Council facing tough budget decisions
11 December 2018
Powys County Council is facing the prospect of service cuts and job losses as it looks to set a balanced budget following another cut in funding by the Welsh Government.
Councillors will be told that the county is facing a £14m budget gap for the coming financial year following another disappointing funding round - the poorest or joint poorest in Wales in nine of the last 10 years.
Deputy Leader and Cabinet Member for Finance, Councillor Aled Davies said; "Residents will understandably be dismayed that the council is facing another round of service cuts despite cutting its spending by £100m in that time.
"After a decade of poor budgets we are having to work increasingly hard to identify areas where savings can be made. Officers are going through the same process hunting for more ways to raise income, change the way we deliver services to make savings and unfortunately in some areas reduce or close operations.
"We have to look at everything, the buildings we occupy, back office costs and staffing. We have been streamlining services where we can to combat sustained severe cuts to our funding. But, after a decade of cuts we have reached a point where something has to give, we can no longer fund the council of the past.
"We must continue to deliver important statutory services such as education and social care. However they absorb more than 70% of our £247m annual net budget but we must realise that these services will not be immune from reductions.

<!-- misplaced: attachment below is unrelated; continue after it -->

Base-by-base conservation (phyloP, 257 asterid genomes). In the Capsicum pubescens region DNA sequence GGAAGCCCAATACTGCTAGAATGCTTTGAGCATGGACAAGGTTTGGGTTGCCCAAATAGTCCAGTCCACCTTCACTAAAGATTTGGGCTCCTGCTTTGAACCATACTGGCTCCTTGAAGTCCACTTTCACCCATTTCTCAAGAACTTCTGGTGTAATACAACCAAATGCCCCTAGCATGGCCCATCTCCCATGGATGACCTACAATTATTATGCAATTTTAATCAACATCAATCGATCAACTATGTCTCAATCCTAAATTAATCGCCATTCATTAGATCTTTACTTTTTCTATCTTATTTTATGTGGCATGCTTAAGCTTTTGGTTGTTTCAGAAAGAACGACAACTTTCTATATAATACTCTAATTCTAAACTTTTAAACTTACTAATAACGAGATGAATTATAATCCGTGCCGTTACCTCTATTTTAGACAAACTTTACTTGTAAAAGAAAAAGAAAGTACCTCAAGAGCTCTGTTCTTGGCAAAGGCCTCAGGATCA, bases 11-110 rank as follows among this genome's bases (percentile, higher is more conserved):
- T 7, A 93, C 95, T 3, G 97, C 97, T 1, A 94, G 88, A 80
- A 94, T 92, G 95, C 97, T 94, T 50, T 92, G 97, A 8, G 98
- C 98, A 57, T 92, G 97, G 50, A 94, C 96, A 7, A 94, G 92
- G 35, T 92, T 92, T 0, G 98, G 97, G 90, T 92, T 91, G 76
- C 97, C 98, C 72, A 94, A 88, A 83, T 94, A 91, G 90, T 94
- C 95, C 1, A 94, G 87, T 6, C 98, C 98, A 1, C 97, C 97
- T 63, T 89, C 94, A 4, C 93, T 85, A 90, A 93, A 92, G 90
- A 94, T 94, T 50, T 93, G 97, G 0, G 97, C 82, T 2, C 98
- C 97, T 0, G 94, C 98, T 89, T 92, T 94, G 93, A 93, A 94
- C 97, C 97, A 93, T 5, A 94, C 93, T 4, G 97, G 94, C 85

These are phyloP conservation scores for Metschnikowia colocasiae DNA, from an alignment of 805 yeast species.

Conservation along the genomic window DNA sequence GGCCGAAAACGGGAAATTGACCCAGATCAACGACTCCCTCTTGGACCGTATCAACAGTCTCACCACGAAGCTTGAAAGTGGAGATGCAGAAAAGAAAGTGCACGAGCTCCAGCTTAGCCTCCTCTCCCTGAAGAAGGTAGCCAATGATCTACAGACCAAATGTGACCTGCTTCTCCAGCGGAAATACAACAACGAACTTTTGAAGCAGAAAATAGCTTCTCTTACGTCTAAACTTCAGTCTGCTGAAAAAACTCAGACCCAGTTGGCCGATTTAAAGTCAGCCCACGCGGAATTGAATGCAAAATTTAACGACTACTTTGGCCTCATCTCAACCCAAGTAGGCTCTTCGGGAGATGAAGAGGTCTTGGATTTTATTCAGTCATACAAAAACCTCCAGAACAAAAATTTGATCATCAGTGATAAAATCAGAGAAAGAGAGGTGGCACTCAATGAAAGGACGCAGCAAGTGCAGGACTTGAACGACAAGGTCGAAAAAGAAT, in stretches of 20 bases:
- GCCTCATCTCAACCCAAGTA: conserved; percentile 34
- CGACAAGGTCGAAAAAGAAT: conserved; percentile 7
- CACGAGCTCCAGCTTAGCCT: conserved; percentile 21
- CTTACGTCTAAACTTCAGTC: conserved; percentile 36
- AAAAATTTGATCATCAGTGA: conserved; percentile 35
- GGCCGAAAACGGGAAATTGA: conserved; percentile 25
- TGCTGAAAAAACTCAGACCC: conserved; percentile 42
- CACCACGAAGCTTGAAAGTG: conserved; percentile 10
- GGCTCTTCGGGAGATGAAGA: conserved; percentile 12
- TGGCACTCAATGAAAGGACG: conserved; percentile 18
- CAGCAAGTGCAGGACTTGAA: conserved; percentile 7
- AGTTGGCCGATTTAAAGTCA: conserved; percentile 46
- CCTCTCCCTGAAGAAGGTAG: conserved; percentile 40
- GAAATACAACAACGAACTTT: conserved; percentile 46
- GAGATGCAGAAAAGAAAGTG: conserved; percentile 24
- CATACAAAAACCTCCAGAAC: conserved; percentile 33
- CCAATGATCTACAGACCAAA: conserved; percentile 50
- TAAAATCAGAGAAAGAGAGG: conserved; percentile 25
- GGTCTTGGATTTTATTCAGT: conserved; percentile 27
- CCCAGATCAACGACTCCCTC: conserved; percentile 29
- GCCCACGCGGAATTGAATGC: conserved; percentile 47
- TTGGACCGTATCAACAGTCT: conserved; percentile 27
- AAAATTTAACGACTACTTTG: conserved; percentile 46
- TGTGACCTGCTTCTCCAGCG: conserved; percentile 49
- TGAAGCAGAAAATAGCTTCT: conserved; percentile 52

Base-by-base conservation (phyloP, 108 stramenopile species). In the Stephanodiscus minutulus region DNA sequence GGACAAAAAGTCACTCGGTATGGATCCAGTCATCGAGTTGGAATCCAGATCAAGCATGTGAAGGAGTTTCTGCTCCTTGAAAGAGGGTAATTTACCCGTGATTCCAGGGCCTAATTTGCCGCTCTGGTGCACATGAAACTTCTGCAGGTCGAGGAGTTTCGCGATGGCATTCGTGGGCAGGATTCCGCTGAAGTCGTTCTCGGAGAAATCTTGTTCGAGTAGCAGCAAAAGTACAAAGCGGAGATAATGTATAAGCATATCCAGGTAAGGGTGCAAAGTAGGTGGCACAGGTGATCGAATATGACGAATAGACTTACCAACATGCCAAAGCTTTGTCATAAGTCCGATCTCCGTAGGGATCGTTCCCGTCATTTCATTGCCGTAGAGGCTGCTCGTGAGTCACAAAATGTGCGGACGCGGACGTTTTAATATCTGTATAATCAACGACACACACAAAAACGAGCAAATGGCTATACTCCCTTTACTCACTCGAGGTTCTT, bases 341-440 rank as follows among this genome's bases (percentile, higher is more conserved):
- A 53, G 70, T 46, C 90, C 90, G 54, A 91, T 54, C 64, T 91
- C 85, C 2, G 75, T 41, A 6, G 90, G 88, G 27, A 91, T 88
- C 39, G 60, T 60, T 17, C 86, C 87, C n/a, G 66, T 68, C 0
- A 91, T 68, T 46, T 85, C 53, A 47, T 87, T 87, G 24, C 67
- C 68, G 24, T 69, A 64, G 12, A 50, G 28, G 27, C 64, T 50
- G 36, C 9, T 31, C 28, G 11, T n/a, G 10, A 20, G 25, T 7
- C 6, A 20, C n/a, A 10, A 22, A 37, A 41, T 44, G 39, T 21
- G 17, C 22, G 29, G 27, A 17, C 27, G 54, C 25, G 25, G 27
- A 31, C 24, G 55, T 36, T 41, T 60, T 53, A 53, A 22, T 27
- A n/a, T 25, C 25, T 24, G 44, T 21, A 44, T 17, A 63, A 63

"As a consequence of high level of spending on statutory services, discretionary services, which include areas such as arts, culture and libraries, which only have a partial statutory element, face the brunt of service cuts. In some parts of the UK some councils are only funding statutory services."
Budget proposals include:
- School budgets - these continue to experience financial pressures as a result of the teacher's pay award and increased superannuation costs. This will inevitably lead to further redundancies of teachers and non-teaching staff.
- Job losses - at least 50 full time equivalent jobs are expected to go as most of our costs are 'people' related
- Service reductions - Cuts in funding to planning, building control, environmental health services will reduce the capacity of services leading to delays in approvals and reduced frequency of inspections
- Highways - the state of our extensive road network will deteriorate as maintenance budgets are reduced
- Introducing or increasing charges for some public services (cemeteries, garden waste, car parking etc.)
- Reductions and withdrawal of grant funding to external organisations
- Continued disposal of council assets
"We are committed to providing services to Powys residents but continued budget cuts make our task much harder. It is inevitable that council tax will increase at a time when services are reducing," he added.